But what if I and a few friends peacefully set up a lemonade stand in the middle of an interstate highway?  Would that be "peaceable assembly?"  Of course not.  If I did such a thing, I should be cited for a breach of the peace, and I should not be able to sue anyone who ran over me.  Similarly, if I blocked or barricaded a public sidewalk or a city street to pass out Bibles, that would likewise be a breach of the peace, even though I have a Constitutionally-protected right to freely exercise my religious beliefs. 


Thus, it is also a breach of the peace for "protestors" to interfere with the flow of traffic, whether foot traffic or vehicular traffic.  Said another way, when one exercises the right to "peaceably assemble," he cannot at the same time defeat other citizens' rights to be unmolested, to move about, to conduct business, to patronize businesses, or even exercise their own right of free speech. 

 

Picture the "picket lines" that unions legitimately use on a public sidewalk --- they walk around with their signs and sometimes use chants, but they must not interfere with others who want to pass by on the sidewalk, nor may they become too loud so as to disturb the general peace or even interfere with the operation of the business they are protesting.

 

RECOMMENDATIONS:

 

I recommend that we do the following:

1.     We should propose legislation that absolves Citizen A from criminal prosecution and from civil liability if they harm Citizen B (or Citizen B's property) when Citizen B is protesting in a way that interferes with Citizen A's unalienable God-given rights, said rights being identified in the Declaration of Independence, in the U.S. Constitution, in the Tennessee Constitution, and in the historic English common law. 

[Note: There should be no criminal immunity if the harm is deemed to have been carried out with premeditated malice aforethought.]

 

2.     We should pass first a statute (because it can be implemented more quickly):

(a) which defines "peaceful" (and its various forms) so as to insure that the unalienable rights of other citizens are not infringed, and

(b) which defines "protest" in a manner where it is clear that any act of protesting against any governmental entity is illegal unless:

(1) it is done peaceably and only at a legitimate governmental office or place where the complained-of conduct has occurred. [Explained another way, we should not grant to the citizen a right to complain to someone who is not able to do something about the complaint.  I explain to my church that a person is "griping," "grumbling," or "murmuring" when they talk to someone about a problem when that person cannot do anything to resolve the problem!]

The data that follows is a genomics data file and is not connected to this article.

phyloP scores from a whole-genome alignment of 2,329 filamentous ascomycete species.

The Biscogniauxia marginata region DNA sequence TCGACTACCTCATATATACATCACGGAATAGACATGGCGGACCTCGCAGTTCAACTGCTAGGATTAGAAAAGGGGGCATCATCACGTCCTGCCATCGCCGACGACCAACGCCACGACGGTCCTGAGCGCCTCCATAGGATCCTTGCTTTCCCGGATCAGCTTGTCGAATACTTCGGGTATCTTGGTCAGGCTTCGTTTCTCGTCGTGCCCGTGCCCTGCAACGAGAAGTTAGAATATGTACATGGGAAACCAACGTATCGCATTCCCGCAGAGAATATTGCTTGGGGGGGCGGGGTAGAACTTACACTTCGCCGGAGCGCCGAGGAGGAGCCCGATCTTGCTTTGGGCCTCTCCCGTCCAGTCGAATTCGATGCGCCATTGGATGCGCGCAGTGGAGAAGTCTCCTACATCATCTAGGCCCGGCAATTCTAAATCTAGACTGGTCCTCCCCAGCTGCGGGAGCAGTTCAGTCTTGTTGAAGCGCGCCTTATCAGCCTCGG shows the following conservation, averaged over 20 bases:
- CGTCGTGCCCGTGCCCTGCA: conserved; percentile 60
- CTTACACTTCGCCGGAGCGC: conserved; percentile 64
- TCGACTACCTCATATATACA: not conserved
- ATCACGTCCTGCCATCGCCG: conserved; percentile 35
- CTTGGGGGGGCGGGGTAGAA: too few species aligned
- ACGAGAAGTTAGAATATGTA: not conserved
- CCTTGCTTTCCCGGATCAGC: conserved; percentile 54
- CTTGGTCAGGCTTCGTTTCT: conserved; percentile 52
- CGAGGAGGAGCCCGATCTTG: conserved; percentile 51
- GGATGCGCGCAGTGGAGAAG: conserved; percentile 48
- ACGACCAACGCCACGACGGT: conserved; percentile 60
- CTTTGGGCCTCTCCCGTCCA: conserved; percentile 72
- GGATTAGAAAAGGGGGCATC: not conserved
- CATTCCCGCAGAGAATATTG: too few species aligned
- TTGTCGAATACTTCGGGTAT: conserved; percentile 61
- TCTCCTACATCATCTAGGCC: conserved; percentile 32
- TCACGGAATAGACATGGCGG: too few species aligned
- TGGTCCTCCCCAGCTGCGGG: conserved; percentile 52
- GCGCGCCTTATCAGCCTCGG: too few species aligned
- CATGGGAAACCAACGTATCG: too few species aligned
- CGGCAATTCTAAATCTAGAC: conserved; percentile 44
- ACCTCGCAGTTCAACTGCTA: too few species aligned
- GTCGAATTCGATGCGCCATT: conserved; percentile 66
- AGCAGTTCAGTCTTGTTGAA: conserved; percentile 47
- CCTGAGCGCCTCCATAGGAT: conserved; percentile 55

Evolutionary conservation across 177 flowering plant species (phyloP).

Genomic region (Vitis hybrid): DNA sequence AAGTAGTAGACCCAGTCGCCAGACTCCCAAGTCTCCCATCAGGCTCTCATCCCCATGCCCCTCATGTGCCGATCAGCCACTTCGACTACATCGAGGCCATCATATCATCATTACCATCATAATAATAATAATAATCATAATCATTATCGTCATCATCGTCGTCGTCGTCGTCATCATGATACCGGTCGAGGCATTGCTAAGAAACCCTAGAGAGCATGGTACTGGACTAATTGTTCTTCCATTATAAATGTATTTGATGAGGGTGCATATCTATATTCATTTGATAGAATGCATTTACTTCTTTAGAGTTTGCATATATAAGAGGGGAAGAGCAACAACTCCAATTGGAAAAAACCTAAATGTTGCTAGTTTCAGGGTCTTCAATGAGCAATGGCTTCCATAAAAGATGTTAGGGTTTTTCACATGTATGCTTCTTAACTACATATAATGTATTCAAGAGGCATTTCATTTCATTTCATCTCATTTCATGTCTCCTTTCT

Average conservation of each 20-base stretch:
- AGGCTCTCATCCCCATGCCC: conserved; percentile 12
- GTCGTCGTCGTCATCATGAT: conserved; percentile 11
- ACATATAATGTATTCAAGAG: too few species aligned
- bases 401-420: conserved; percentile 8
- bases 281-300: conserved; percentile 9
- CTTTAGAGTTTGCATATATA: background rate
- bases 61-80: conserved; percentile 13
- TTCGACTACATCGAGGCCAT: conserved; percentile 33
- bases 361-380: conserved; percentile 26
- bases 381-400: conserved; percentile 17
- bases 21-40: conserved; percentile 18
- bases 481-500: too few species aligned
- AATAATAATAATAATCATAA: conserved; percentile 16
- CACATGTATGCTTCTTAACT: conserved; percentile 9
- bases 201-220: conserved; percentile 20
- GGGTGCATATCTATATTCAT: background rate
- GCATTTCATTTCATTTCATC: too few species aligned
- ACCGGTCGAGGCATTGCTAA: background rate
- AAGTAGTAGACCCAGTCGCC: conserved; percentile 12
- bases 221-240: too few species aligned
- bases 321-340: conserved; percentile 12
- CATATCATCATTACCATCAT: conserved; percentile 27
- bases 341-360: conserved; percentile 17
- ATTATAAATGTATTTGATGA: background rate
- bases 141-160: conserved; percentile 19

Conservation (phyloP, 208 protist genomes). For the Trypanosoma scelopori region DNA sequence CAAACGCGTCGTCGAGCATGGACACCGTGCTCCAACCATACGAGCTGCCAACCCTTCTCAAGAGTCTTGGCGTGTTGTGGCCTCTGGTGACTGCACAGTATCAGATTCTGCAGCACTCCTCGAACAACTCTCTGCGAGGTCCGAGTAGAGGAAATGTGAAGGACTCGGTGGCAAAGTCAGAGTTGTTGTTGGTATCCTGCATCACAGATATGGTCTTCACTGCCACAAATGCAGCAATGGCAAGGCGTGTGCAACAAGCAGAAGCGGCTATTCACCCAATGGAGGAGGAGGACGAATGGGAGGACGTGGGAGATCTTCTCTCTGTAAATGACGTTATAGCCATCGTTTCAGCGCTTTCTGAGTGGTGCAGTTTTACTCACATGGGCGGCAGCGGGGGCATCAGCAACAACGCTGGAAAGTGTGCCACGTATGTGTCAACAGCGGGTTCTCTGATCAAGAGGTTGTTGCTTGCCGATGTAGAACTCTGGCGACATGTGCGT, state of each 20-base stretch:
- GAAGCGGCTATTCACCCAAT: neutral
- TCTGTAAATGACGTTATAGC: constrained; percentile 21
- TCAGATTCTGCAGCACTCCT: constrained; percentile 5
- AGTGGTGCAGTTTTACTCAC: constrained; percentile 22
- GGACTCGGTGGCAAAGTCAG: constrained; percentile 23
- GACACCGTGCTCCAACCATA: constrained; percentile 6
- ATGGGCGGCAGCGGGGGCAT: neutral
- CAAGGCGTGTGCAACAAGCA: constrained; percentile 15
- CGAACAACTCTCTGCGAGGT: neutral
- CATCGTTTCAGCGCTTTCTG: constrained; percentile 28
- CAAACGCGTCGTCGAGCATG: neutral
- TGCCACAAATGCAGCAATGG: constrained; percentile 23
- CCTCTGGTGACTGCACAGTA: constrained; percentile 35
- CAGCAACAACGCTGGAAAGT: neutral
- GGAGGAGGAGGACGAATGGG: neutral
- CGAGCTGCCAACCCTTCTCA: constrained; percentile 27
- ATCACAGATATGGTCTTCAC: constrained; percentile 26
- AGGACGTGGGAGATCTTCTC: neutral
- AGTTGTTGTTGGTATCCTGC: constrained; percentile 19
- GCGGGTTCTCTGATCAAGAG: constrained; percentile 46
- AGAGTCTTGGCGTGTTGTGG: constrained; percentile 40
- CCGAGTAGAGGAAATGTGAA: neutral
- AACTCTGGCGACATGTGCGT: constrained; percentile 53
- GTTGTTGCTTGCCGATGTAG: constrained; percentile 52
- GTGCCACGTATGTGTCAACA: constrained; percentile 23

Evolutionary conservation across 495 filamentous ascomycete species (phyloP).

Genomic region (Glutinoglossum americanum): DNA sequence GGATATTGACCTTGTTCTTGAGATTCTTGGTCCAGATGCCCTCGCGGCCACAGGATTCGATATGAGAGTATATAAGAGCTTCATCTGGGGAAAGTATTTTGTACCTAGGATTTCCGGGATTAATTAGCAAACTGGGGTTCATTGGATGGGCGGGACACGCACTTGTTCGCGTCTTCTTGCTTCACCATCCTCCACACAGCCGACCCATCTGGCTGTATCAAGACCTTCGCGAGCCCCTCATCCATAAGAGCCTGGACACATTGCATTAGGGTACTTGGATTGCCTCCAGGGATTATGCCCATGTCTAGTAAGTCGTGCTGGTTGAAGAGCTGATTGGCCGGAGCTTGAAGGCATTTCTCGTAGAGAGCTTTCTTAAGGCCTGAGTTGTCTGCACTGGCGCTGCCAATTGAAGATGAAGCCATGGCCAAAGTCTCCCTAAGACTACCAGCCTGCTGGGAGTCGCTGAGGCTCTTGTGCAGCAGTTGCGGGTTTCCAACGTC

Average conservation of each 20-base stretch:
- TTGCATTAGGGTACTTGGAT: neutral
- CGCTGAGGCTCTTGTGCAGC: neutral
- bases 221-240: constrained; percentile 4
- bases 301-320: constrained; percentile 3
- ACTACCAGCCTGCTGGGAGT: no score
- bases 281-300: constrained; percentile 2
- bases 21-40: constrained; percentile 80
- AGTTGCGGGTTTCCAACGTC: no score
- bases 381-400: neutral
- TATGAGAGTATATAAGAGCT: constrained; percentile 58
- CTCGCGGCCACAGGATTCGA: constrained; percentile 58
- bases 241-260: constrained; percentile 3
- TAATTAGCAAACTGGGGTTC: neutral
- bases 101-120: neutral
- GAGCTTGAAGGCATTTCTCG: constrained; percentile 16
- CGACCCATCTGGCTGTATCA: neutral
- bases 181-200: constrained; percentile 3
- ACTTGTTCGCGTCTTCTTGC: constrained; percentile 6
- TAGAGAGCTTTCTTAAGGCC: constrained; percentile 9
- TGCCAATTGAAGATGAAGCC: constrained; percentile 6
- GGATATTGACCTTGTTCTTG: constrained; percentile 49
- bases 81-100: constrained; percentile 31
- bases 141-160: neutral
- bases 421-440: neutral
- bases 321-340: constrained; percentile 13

(2) it is being performed in a manner which does not interfere with the unalienable rights of other citizens, such as their right to be free from: physical and verbal molestation, interference in their movement upon their own property or upon public property, invasion and/or destruction of their property, etc.

 

3.     We should propose next an amendment to the Tennessee Constitution (because it will make the law organic and more permanent) which incorporates the statutory definitions of "peaceful" and "protest" as defined above.

 

 

THE PHILOSOPHICAL BASIS FOR MY RECOMMENDATIONS

 

I have long been of the opinion that there is one progressive strategy that has been more effective for their cause than any other:  they avoid the legislative process (and thus, they don't have to expend energy or funds to persuade the public of the merits of their cause), because they simply get the courts to rewrite and/or redefine Constitutional provisions and other legal terms so as to be able to claim that the "law" is on their side.  Therefore, in order to counter their strategy, we need to get some important definitions nailed down --- definitions which are, to the best of our ability, unassailable by the courts --- then we can start to slow the implementation of the progressive agenda.

 

Respectfully submitted,

 

Jeffrey A. Cobble, Esq.

Cobble Law Firm

Greeneville, TN

 

 

Jeffrey A. Cobble

COBBLE LAW FIRM

1315 E. Andrew Johnson Hwy.,

Suite 5

Greeneville, TN  37745

(423) 639-6684


Constitution of the United States of America in the National Archives - by  Mr.TinDC